Classroom debates can be a valuable tool for college teachers. Debating lets students participate in discussions, forces them to conduct independent research and, according to researchers quoted in Parenting Science, improves critical thinking skills. However, running a classroom debate can be complicated and **requires some early legwork**.

Define the Topic

Writing a good topic is essential for a productive classroom debate. An excessively vague topic can lead to meandering discussions that ignore the material you want to cover, but overly specific topics may shut down room for debate. The best topics tend to be sentences that clearly define affirmative and negative roles. For example, if you're teaching a class on evolution, the topic "Punctuated equilibrium is a more accurate theory of evolution than gradualism" is a good wording because both sides in the debate know exactly what to argue. Phrasing such as "Punctuated equilibrium is a flawed theory" is more ambiguous and may create problems.

Define the Format

Many debate formats are available, depending on your needs. You could include the whole classroom in a congressional-style debate in which each student gives a short speech on the pro or con side. Alternatively, you might ask two students to support the topic and two to oppose the topic while the rest of the class watches. Define how long each student can speak, and in what order. Most debates start with an affirmative speech and then switch back and forth, but you could have two affirmative speakers followed by two negative speakers instead.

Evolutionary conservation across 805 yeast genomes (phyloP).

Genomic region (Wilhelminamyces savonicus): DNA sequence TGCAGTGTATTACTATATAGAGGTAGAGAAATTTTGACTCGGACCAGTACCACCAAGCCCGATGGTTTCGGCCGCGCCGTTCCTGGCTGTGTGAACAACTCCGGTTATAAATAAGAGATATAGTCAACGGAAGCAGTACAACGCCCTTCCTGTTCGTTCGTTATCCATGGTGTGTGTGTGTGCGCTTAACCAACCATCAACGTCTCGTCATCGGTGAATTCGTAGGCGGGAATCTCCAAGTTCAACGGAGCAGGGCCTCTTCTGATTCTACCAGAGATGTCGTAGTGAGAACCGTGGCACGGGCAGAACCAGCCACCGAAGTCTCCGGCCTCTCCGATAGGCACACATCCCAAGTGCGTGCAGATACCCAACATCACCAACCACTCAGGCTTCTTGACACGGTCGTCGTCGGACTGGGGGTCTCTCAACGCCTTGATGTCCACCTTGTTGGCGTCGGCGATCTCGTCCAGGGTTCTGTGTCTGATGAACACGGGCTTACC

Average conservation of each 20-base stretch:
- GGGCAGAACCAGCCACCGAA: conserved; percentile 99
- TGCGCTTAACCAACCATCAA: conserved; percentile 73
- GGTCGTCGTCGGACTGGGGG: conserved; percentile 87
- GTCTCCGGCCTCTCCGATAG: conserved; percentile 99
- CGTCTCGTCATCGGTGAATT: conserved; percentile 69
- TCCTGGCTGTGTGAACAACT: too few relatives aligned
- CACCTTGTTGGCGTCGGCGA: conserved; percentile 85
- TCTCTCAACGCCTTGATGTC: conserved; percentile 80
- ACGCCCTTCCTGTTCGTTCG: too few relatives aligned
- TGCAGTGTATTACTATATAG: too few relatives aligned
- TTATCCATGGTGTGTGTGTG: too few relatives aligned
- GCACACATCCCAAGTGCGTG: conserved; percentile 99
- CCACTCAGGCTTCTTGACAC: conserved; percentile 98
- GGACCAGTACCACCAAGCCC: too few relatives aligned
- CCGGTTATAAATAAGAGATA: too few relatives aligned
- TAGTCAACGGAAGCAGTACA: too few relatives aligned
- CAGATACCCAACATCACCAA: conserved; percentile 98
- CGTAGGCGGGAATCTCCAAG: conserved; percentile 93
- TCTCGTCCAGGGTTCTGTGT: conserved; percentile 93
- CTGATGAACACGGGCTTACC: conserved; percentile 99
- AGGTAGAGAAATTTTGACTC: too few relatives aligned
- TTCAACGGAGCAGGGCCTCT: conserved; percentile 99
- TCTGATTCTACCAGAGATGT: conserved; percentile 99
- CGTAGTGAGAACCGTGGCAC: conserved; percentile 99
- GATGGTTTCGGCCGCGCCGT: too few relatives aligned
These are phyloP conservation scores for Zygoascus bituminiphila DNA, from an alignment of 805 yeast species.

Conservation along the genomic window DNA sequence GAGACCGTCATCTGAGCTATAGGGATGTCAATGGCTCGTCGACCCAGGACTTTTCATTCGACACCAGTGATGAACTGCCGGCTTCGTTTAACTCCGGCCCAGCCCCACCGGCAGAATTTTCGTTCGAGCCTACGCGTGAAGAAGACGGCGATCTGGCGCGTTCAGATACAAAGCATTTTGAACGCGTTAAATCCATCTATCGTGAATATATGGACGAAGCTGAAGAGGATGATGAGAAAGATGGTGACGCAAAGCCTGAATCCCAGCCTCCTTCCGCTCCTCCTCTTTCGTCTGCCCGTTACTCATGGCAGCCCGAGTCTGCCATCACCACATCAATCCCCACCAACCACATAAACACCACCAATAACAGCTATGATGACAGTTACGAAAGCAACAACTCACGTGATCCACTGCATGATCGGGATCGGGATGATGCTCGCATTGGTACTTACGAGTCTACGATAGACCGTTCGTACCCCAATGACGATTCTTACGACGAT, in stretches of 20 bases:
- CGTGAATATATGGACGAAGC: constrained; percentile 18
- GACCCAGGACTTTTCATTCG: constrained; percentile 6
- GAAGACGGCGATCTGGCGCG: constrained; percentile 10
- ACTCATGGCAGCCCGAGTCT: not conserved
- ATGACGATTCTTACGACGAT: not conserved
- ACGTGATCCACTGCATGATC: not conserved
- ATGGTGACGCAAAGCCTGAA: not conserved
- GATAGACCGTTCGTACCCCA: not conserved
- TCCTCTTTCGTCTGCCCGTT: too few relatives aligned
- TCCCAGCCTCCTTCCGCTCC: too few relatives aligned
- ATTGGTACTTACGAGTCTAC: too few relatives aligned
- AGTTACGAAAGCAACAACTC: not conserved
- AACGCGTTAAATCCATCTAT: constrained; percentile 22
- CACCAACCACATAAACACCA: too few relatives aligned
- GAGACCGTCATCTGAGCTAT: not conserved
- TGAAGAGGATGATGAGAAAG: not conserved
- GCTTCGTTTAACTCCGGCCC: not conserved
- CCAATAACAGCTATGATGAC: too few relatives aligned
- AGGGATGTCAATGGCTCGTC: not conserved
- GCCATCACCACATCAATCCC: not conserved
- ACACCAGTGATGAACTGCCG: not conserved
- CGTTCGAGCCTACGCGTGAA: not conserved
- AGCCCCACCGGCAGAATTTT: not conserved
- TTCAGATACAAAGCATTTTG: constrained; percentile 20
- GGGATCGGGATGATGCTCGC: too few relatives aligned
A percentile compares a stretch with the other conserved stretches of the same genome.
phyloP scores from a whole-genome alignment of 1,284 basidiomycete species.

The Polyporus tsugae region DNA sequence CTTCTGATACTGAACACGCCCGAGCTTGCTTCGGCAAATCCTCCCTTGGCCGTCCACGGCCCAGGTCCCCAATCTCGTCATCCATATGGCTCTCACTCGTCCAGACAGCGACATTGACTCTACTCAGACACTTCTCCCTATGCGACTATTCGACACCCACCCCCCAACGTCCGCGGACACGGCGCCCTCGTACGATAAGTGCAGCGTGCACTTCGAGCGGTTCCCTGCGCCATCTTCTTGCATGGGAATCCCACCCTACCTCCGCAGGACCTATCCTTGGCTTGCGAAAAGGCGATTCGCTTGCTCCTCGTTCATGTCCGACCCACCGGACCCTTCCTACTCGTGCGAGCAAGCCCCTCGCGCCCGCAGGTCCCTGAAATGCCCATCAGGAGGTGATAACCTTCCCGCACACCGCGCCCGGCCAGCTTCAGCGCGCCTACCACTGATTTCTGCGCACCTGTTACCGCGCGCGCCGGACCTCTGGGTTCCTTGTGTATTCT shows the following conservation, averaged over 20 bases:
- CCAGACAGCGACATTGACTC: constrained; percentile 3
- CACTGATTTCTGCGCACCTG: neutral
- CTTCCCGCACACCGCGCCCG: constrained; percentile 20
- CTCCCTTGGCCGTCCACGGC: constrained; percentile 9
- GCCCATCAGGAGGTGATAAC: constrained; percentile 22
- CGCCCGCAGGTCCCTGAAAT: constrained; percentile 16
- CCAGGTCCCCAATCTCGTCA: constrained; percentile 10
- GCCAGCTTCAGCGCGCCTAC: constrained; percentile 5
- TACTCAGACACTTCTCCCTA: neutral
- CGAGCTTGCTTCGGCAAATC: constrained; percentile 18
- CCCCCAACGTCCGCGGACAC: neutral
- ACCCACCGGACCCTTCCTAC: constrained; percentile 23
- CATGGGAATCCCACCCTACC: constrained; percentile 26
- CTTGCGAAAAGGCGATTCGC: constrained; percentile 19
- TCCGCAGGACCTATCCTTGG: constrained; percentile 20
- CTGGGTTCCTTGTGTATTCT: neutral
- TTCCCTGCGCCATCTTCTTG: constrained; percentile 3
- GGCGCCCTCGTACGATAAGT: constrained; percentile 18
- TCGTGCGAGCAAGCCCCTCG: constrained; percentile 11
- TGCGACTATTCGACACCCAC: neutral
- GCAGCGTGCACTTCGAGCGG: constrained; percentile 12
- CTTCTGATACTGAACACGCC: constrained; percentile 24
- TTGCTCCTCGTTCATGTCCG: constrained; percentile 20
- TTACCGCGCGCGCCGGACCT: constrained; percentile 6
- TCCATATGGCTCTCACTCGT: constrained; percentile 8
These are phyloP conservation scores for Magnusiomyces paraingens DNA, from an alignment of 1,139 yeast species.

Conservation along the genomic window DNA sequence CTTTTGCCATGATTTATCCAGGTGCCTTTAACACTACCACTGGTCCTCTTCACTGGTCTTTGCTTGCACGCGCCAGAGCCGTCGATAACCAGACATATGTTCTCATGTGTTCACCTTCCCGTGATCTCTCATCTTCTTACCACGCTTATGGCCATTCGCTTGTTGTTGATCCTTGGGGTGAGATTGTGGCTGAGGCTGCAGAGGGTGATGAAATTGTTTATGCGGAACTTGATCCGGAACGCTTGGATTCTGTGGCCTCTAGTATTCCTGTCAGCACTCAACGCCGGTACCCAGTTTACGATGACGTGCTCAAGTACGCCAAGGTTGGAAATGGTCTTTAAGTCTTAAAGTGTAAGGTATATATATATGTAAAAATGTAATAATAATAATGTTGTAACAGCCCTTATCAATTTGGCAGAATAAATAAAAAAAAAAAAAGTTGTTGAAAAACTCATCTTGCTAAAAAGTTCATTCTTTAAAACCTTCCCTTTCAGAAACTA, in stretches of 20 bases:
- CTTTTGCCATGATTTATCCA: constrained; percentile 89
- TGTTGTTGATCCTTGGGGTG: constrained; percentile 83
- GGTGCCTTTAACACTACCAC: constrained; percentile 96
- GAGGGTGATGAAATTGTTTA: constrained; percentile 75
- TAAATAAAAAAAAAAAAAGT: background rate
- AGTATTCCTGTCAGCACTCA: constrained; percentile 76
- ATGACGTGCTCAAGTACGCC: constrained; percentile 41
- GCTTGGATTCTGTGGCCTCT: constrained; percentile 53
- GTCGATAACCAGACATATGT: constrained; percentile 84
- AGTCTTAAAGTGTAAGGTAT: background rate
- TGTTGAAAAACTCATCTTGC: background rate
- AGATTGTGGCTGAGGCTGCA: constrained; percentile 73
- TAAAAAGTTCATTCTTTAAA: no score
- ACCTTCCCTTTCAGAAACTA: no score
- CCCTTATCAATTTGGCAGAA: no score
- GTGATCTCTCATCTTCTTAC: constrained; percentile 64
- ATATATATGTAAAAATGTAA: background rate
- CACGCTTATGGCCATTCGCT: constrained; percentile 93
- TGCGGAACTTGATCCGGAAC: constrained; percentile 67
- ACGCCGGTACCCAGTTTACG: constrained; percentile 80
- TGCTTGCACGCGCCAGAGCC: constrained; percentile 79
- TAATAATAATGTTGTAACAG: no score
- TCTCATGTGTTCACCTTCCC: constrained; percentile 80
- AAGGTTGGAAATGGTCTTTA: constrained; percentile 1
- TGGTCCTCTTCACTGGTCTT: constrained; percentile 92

Establish Expectations

For students with no experience in formal debates, it's helpful to establish clear expectations. A useful strategy is to create a grading rubric for the debate, assigning points for speaking style, research and overall effectiveness. For example, to make sure students do adequate research, you might require five quotations from different authoritative sources for full credit on the "research" section of the rubric. You should also set rules for keeping the discussion civil. For example, you might prohibit raising voices above a level necessary for hearing, or you might require debaters to address the audience instead of each other.

Keep Everyone Involved

If only a portion of your class will be giving speeches in the debate, you'll want to keep the rest of your students involved. There are two good strategies for making sure everyone pays attention. First, you can allow the audience to "cross examine" the speakers by posing questions. Award extra participation points to audience members who ask particularly pressing and insightful questions. Alternatively, you could have the classroom audience decide the winner of the debate by asking them to write decisions. The decisions can be short essays explaining why they think one side won and the other lost.